“If you go to the corner of State and 27th now,” says Chicago historian Tim Samuelson, “you find a bunch of dirty parking lots. But if you went there in 1905 or 1906, you would find something very different: the Pekin Theatre.”
The Pekin was Chicago’s—and the country’s—very first theater owned and operated by African-Americans. As Samuelson describes it, it was an African-American version of a Broadway theater in the heart of Bronzeville and the anchor of a business and entertainment district called “the Stroll” that extended south along State to 39th Street. The Pekin’s shows had singers and dancers and comedians and, most importantly, bands that played ragtime.
The Pekin fell into a long decline in the 1910s, closed in the ’20s, and has now been mostly forgotten. But this Saturday night it will rise again, at least for a few hours, in a one-night performance called “An Evening at the Pekin Theatre,” presented by the Illinois Humanities Council and featuring MacArthur-certified ragtime genius Reginald Robinson.
Both Samuelson and Robinson have been fascinated with ragtime for as long as they can remember—unlike so many of us, they weren’t permanently put off the music by hearing “The Entertainer” blaring in an endless loop from the tinny speaker of an ice cream truck. When they finally met a few years ago, Robinson was researching musicians who’d performed in Chicago in the early 1900s and Samuelson was leading walking tours of the Stroll. It seemed natural for them to collaborate.
“When everyone thinks of Chicago,” says Samuelson, “they think of jazz and the blues. But in the first decade of the 20th century, it was a syncopated city. It was all ragtime.”
Though ragtime wasn’t invented in Chicago, it first became famous here, thanks in part to the 1893 World’s Columbian Exposition. In 1904, Robert T. Motts, one of the gambling kings of Chicago, finally grew tired of the politics and raids and decided to cash in and turn his Bronzeville gambling hall into a cabaret and cultural center. Eventually the Pekin grew into a full-fledged theater, presenting some high culture—largely in the form of operas and poetry readings—but mainly musical revues that featured ragtime.
“Ragtime music was not just frozen in time,” says Robinson. “It was always developing. The Pekin was one of the places that allowed it to develop.” Many famous musicians passed through the Pekin, most notably Joe Jordan (who wrote the theater’s signature tune, “The Pekin Rag”) and his songwriting partner, Will Marion Cook. Together the team wrote “Lovie Joe,” which became a hit for Fanny Brice on Broadway.
Though everybody was welcome in the Pekin—a courtesy not extended by many white-owned establishments—ragtime had special significance for African-Americans. “It’s a creation by Africans in the western hemisphere,” says Cheryl Lynn Bruce, director of Saturday’s event. “I was struck that this was the music that greeted many of the blacks who came up during the Great Migration.”
There weren’t many recordings made of early ragtime, especially compared to the jazz and blues that succeeded it in popularity—the genre peaked before recording technology was widely available. Scholars and musicians such as Robinson have been working to re-create its sound. As far as Robinson can determine, most of the songs that will be performed on Saturday were originally played at the Pekin, either by locals or by musicians passing through. But he and his seven-piece band—which includes saxophonist Ernest Dawkins, trumpeter Robert Griffin, and drummer Dushun Mosley—will also play one of his own compositions and a new piece merging ragtime and rap.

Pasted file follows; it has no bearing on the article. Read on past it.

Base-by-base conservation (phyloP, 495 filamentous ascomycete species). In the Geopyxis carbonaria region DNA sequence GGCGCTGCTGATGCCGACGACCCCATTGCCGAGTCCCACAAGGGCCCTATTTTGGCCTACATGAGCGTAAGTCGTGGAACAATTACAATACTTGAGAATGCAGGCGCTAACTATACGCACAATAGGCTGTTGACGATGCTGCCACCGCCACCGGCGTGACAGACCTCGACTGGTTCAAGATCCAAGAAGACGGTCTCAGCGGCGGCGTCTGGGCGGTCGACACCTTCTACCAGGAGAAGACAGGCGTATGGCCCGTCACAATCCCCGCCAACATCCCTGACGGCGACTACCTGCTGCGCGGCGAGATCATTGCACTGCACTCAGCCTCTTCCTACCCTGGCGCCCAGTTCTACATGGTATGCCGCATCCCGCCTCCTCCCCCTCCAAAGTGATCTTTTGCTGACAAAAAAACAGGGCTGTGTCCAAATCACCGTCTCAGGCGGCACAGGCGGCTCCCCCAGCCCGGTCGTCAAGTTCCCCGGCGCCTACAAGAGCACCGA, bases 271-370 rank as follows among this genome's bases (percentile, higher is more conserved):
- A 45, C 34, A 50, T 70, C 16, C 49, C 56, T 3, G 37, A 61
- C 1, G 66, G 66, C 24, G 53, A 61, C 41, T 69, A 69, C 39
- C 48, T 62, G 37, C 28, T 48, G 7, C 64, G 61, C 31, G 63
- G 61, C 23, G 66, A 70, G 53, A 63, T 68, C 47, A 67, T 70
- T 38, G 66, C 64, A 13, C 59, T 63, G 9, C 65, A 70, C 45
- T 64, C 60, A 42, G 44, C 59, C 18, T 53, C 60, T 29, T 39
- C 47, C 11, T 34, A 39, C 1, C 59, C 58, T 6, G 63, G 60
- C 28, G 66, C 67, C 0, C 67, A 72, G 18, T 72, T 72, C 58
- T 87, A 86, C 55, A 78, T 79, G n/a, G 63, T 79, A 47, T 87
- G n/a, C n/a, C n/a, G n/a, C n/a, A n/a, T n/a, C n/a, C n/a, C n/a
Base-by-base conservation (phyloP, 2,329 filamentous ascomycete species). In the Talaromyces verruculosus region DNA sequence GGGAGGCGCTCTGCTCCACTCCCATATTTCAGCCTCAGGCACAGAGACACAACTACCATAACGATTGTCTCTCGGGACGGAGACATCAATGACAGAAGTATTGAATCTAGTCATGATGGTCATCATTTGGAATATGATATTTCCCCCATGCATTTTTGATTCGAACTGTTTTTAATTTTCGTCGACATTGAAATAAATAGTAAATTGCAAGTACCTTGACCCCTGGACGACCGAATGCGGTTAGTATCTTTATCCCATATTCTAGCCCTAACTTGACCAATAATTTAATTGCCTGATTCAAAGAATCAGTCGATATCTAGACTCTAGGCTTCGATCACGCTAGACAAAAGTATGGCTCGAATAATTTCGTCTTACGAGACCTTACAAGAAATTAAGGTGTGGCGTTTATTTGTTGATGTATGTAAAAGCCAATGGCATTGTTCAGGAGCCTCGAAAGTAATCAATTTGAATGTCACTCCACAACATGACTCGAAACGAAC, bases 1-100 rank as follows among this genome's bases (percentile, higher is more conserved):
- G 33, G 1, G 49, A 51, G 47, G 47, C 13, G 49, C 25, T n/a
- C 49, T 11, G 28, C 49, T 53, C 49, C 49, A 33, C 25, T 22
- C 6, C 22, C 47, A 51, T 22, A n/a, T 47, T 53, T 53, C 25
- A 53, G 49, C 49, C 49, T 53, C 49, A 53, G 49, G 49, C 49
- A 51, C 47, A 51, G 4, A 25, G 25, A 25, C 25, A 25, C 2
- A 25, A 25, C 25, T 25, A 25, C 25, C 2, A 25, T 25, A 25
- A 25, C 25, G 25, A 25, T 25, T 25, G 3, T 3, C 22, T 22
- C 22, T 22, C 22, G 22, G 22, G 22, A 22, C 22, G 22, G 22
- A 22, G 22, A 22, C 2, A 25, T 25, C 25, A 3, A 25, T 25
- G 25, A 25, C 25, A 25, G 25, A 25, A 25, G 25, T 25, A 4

“I can’t imagine what it will sound like,” says Bruce, who wrote the lyrics with scriptwriter McKenzie Chinn, “but I know Reginald said he had been part of a presentation that did somehow use those two forms.”
Like shows from the first decades of the 20th century, “An Evening at the Pekin Theatre” will give the band a break with interludes of singing, dancing, and comedy—Saturday’s performers also include Sydney Charles, Breon Arzell, Destiny Strothers, and Christopher Audain. The story, such as it is (Bruce says the script is only 14 pages), will incorporate pieces of the history of the Pekin and of Bronzeville.
Sadly, not even the building that was once home to the Pekin still exists. Motts died in 1911, and subsequent owners lacked his business acumen. (It’s said his ghost disapproved of the white owners that followed, and showed it by making the curtain stick; it had always worked perfectly when he was alive.) During World War I, it became a dance hall that booked early jazz musicians such as King Oliver, but Prohibition killed it entirely. Ignominiously—and ironically, considering its origins as a gambling den—it was converted to a police station before being demolished sometime in the 1940s.
Technically “An Evening at the Pekin Theatre” will not take place on the actual Pekin site, which is now occupied by the Dearborn Homes. Instead it will be across the street, in a parking lot where it will be easier to set up a tent. But it’s close enough.
Bruce hopes the show will bring back the feel of a lost Chicago that even some of the oldest members of the audience will remember only vaguely. “It’s history,” she says, “and that’s what’s intriguing about the project. It’s investigating in an entertaining way what was and how what is came to be. And that’s the only way we can fully appreciate where we are.”
“An Evening at the Pekin Theatre” Sat 6/17, 7 PM, northwest corner of 27th and S. State, 312-422-5580, ilhumanities.org, free, all ages